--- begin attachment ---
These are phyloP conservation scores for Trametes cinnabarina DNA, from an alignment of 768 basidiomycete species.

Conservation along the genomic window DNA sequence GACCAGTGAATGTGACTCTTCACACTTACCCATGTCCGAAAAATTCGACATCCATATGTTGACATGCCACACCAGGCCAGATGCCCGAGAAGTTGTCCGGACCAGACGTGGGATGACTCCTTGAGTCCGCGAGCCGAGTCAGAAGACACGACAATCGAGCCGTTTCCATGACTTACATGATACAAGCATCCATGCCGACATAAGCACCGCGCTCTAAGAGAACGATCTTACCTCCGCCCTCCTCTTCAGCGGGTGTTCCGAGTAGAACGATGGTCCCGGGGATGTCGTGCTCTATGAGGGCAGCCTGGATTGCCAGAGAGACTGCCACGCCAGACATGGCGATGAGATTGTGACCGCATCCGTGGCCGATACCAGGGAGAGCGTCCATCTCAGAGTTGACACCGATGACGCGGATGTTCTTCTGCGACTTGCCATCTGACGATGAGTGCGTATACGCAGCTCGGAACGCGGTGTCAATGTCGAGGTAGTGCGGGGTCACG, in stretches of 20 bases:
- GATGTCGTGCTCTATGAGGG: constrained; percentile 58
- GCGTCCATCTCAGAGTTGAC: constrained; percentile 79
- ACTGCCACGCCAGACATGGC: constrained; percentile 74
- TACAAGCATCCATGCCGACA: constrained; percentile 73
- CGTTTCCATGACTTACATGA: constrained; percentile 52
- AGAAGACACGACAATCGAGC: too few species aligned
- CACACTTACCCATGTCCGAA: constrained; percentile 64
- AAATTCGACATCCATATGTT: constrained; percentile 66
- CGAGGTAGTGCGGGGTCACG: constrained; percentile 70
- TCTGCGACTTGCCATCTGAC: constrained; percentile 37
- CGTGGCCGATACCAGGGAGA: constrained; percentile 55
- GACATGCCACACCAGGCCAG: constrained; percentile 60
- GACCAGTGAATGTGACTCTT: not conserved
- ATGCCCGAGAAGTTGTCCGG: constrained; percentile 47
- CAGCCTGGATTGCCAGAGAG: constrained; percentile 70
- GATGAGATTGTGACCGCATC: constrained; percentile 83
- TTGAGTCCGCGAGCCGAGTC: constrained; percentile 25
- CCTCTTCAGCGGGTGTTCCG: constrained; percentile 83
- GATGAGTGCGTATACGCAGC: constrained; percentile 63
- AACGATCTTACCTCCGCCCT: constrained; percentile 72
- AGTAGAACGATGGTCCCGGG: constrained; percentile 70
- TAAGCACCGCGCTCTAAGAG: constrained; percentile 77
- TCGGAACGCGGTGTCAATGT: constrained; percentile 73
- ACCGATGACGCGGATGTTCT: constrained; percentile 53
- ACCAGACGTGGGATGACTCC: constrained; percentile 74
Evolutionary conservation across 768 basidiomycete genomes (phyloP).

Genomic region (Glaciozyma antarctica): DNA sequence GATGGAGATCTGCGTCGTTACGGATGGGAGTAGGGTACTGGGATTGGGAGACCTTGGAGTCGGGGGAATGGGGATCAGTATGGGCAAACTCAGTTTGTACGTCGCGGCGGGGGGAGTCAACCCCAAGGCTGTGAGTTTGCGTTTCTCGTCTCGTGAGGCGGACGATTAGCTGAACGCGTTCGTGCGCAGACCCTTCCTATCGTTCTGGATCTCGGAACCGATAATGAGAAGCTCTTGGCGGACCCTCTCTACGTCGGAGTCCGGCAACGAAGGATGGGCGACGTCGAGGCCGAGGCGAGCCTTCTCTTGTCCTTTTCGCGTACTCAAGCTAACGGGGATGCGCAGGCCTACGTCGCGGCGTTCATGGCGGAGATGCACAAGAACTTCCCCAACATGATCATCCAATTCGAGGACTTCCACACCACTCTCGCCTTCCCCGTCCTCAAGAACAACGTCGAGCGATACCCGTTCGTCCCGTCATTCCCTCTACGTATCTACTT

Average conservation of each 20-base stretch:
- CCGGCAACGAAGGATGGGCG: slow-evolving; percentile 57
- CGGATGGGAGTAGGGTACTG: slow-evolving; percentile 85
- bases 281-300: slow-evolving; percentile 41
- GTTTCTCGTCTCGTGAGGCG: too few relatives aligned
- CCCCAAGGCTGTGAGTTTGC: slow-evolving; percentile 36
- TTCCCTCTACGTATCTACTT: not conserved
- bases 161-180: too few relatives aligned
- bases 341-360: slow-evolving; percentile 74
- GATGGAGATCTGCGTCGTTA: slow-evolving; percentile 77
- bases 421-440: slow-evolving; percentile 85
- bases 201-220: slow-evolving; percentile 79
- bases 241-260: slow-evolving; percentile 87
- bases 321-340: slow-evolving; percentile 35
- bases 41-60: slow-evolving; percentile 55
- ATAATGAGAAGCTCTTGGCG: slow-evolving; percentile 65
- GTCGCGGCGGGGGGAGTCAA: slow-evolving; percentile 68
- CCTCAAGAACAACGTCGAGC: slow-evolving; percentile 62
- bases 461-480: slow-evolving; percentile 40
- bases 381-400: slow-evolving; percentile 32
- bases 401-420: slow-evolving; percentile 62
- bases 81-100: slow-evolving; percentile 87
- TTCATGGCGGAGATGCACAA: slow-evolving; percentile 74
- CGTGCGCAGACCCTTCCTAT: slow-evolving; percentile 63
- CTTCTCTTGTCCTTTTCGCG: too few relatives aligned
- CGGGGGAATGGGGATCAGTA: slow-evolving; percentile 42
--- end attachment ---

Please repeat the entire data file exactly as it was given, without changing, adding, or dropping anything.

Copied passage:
These are phyloP conservation scores for Trametes cinnabarina DNA, from an alignment of 768 basidiomycete species.

Conservation along the genomic window DNA sequence GACCAGTGAATGTGACTCTTCACACTTACCCATGTCCGAAAAATTCGACATCCATATGTTGACATGCCACACCAGGCCAGATGCCCGAGAAGTTGTCCGGACCAGACGTGGGATGACTCCTTGAGTCCGCGAGCCGAGTCAGAAGACACGACAATCGAGCCGTTTCCATGACTTACATGATACAAGCATCCATGCCGACATAAGCACCGCGCTCTAAGAGAACGATCTTACCTCCGCCCTCCTCTTCAGCGGGTGTTCCGAGTAGAACGATGGTCCCGGGGATGTCGTGCTCTATGAGGGCAGCCTGGATTGCCAGAGAGACTGCCACGCCAGACATGGCGATGAGATTGTGACCGCATCCGTGGCCGATACCAGGGAGAGCGTCCATCTCAGAGTTGACACCGATGACGCGGATGTTCTTCTGCGACTTGCCATCTGACGATGAGTGCGTATACGCAGCTCGGAACGCGGTGTCAATGTCGAGGTAGTGCGGGGTCACG, in stretches of 20 bases:
- GATGTCGTGCTCTATGAGGG: constrained; percentile 58
- GCGTCCATCTCAGAGTTGAC: constrained; percentile 79
- ACTGCCACGCCAGACATGGC: constrained; percentile 74
- TACAAGCATCCATGCCGACA: constrained; percentile 73
- CGTTTCCATGACTTACATGA: constrained; percentile 52
- AGAAGACACGACAATCGAGC: too few species aligned
- CACACTTACCCATGTCCGAA: constrained; percentile 64
- AAATTCGACATCCATATGTT: constrained; percentile 66
- CGAGGTAGTGCGGGGTCACG: constrained; percentile 70
- TCTGCGACTTGCCATCTGAC: constrained; percentile 37
- CGTGGCCGATACCAGGGAGA: constrained; percentile 55
- GACATGCCACACCAGGCCAG: constrained; percentile 60
- GACCAGTGAATGTGACTCTT: not conserved
- ATGCCCGAGAAGTTGTCCGG: constrained; percentile 47
- CAGCCTGGATTGCCAGAGAG: constrained; percentile 70
- GATGAGATTGTGACCGCATC: constrained; percentile 83
- TTGAGTCCGCGAGCCGAGTC: constrained; percentile 25
- CCTCTTCAGCGGGTGTTCCG: constrained; percentile 83
- GATGAGTGCGTATACGCAGC: constrained; percentile 63
- AACGATCTTACCTCCGCCCT: constrained; percentile 72
- AGTAGAACGATGGTCCCGGG: constrained; percentile 70
- TAAGCACCGCGCTCTAAGAG: constrained; percentile 77
- TCGGAACGCGGTGTCAATGT: constrained; percentile 73
- ACCGATGACGCGGATGTTCT: constrained; percentile 53
- ACCAGACGTGGGATGACTCC: constrained; percentile 74
Evolutionary conservation across 768 basidiomycete genomes (phyloP).

Genomic region (Glaciozyma antarctica): DNA sequence GATGGAGATCTGCGTCGTTACGGATGGGAGTAGGGTACTGGGATTGGGAGACCTTGGAGTCGGGGGAATGGGGATCAGTATGGGCAAACTCAGTTTGTACGTCGCGGCGGGGGGAGTCAACCCCAAGGCTGTGAGTTTGCGTTTCTCGTCTCGTGAGGCGGACGATTAGCTGAACGCGTTCGTGCGCAGACCCTTCCTATCGTTCTGGATCTCGGAACCGATAATGAGAAGCTCTTGGCGGACCCTCTCTACGTCGGAGTCCGGCAACGAAGGATGGGCGACGTCGAGGCCGAGGCGAGCCTTCTCTTGTCCTTTTCGCGTACTCAAGCTAACGGGGATGCGCAGGCCTACGTCGCGGCGTTCATGGCGGAGATGCACAAGAACTTCCCCAACATGATCATCCAATTCGAGGACTTCCACACCACTCTCGCCTTCCCCGTCCTCAAGAACAACGTCGAGCGATACCCGTTCGTCCCGTCATTCCCTCTACGTATCTACTT

Average conservation of each 20-base stretch:
- CCGGCAACGAAGGATGGGCG: slow-evolving; percentile 57
- CGGATGGGAGTAGGGTACTG: slow-evolving; percentile 85
- bases 281-300: slow-evolving; percentile 41
- GTTTCTCGTCTCGTGAGGCG: too few relatives aligned
- CCCCAAGGCTGTGAGTTTGC: slow-evolving; percentile 36
- TTCCCTCTACGTATCTACTT: not conserved
- bases 161-180: too few relatives aligned
- bases 341-360: slow-evolving; percentile 74
- GATGGAGATCTGCGTCGTTA: slow-evolving; percentile 77
- bases 421-440: slow-evolving; percentile 85
- bases 201-220: slow-evolving; percentile 79
- bases 241-260: slow-evolving; percentile 87
- bases 321-340: slow-evolving; percentile 35
- bases 41-60: slow-evolving; percentile 55
- ATAATGAGAAGCTCTTGGCG: slow-evolving; percentile 65
- GTCGCGGCGGGGGGAGTCAA: slow-evolving; percentile 68
- CCTCAAGAACAACGTCGAGC: slow-evolving; percentile 62
- bases 461-480: slow-evolving; percentile 40
- bases 381-400: slow-evolving; percentile 32
- bases 401-420: slow-evolving; percentile 62
- bases 81-100: slow-evolving; percentile 87
- TTCATGGCGGAGATGCACAA: slow-evolving; percentile 74
- CGTGCGCAGACCCTTCCTAT: slow-evolving; percentile 63
- CTTCTCTTGTCCTTTTCGCG: too few relatives aligned
- CGGGGGAATGGGGATCAGTA: slow-evolving; percentile 42